Persons, places and things: The confusion about deacons

Barb Arland-Fye

A deacon candidate mentioned that whenever The Catholic Messenger publishes a story and photos of deacon candidates, people congratulate him because they assume he’s just been ordained!
People glance at the photos, see men in white (albs) kneeling before a bishop, and assume that a priest or deacon is being ordained.
The deacon candidate shared that story in his Sacraments of Vocation class last weekend to illustrate the point that some Catholics and non-Catholics are confused about what’s entailed in becoming a deacon.
Members of my own family get confused when they see a deacon wearing a dalmatic, which resembles the priest’s chasuble, except the dalmatic has sleeves and other distinguishing characteristics that might not be readily apparent to people in the pews.
Clarity about the difference between vestments can contribute to an understanding about one “external” aspect of holy orders. But what’s more important is clearing up confusion about the nature of diaconal ministry.
Twelve candidates in Deacon Class VI, God willing, will be ordained to the permanent diaconate in spring 2013 having completed a six-year formation process. Some of them say they’ve heard people refer to deacons as junior priests. Other people have asked whether deacons get paid for their ministry; others are surprised to learn that married men are deacons; still others see the deacon as a go-between to the priest, the candidates said.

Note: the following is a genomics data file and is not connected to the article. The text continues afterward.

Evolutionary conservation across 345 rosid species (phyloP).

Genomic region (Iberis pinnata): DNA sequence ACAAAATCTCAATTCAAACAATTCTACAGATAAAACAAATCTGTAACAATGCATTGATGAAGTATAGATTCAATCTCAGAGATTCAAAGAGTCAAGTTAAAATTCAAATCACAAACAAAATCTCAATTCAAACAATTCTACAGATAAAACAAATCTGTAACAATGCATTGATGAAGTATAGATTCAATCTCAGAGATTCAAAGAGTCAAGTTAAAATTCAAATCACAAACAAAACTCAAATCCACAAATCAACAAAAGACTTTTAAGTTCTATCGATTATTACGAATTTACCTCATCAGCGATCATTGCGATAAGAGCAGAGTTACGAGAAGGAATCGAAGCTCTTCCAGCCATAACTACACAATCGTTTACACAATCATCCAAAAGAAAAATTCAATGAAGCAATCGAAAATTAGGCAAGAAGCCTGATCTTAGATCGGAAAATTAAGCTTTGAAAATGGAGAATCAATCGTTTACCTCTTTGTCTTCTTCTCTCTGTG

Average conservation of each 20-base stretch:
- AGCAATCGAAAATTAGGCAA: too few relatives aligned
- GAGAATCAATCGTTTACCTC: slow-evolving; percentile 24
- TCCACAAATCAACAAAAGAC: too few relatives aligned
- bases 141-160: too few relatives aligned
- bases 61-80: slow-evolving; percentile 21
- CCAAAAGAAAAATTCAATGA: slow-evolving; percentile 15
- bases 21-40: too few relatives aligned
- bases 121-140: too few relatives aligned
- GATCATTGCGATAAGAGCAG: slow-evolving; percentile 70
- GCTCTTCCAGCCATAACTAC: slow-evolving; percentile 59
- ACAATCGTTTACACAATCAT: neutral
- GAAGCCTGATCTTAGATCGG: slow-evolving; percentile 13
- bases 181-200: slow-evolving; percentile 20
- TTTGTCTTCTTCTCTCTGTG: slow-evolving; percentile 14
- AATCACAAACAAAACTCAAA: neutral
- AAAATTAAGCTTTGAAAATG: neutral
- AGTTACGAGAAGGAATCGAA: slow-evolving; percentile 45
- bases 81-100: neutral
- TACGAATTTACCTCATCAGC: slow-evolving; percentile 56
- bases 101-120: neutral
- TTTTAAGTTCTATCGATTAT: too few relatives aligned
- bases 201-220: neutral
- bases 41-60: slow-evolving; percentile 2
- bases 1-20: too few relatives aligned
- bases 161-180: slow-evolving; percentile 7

As a lay member of their class, I am being exposed to the theology of the diaconate. The lived experiences of long-ordained deacons and the candidates and their wives are very much a part of that theology and education. The insight I am gaining ought to be available to every Catholic in our diocese.
In last week’s class, we explored the sacrament of marriage and the sacrament of holy orders, so-called sacraments of vocations. Only a married deacon is a recipient of both, which creates unique opportunities and challenges in their ministries of service, observed our instructor, Pro­fessor Corinne Winter of St. Ambrose University in Davenport.
If we were to describe a theology of vocation, she asked our class, what would we include? A particular call to service, Christ’s relationship to the Church, the universal call to holiness, relationship and communion would be among the components, we said.
“Every particular vocation is a way of living out that universal vocation that all of us have by virtue of our baptism,” Professor Winter noted.
The Catechism of the Catholic Church teaches that the sacraments of “Holy Orders and Matrimony are directed toward the salvation of others … They confer a particular mission in the Church and serve to build up the People of God” (CCC, 1534).
Deacons, “strengthened by sacramental grace, are dedicated to the People of God, in conjunction with the bishop and his body of priests, in the service (diakonia) of the liturgy, of the Gospel and of the works of charity,” the Catechism states. (1588)
Professor Winter observed that deacons and their wives strive to model Christ, the servant, in the humility and the ordinariness of his service to others.
Ordination requires deacons and their wives to live and cultivate the renewing grace of their marital sacrament in community through a ministry of service, charity and justice, said the Rev. Mark Latcovich in an essay in “The Deacon Reader” (p. 230).
Whatever confusion exists about the diaconate poses an opportunity and an obligation for Catholics to deepen their sacramental understanding of the Church, Professor Winter suggested. “Sacraments place us in the context of the whole history of salvation and cement our relationship with God.”
Barb Arland-Fye

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